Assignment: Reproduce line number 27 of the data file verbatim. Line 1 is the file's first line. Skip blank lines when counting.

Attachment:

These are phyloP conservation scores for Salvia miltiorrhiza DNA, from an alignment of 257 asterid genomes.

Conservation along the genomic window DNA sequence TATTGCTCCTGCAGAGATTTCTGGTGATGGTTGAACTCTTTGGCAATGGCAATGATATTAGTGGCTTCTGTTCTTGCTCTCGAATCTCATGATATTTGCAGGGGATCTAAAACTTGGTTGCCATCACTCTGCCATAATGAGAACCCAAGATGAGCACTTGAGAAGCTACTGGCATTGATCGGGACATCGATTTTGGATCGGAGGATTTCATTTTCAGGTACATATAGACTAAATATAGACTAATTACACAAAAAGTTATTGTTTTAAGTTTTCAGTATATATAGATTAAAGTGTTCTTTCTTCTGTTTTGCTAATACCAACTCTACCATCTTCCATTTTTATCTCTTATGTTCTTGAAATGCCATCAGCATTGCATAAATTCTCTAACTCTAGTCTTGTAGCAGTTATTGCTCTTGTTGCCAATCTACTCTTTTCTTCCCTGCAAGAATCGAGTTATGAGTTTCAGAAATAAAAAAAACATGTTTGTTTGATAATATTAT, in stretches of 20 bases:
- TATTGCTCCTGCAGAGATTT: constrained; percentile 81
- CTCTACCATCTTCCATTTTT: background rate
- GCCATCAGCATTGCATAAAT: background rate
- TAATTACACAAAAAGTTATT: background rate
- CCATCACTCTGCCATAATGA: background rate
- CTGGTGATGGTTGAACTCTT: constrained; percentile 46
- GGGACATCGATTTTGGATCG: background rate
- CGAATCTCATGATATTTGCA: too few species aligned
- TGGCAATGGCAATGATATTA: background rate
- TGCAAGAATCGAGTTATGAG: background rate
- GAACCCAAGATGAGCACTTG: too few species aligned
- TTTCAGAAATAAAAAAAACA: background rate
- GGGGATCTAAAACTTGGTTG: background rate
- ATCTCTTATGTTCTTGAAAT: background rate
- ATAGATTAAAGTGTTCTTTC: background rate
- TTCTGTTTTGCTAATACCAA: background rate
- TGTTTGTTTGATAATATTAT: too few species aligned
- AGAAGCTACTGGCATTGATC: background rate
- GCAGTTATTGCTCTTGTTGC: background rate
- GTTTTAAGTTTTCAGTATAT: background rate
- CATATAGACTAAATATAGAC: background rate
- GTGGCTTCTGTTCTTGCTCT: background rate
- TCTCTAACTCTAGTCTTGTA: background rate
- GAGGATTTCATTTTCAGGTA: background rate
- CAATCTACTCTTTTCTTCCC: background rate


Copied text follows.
- CAATCTACTCTTTTCTTCCC: background rate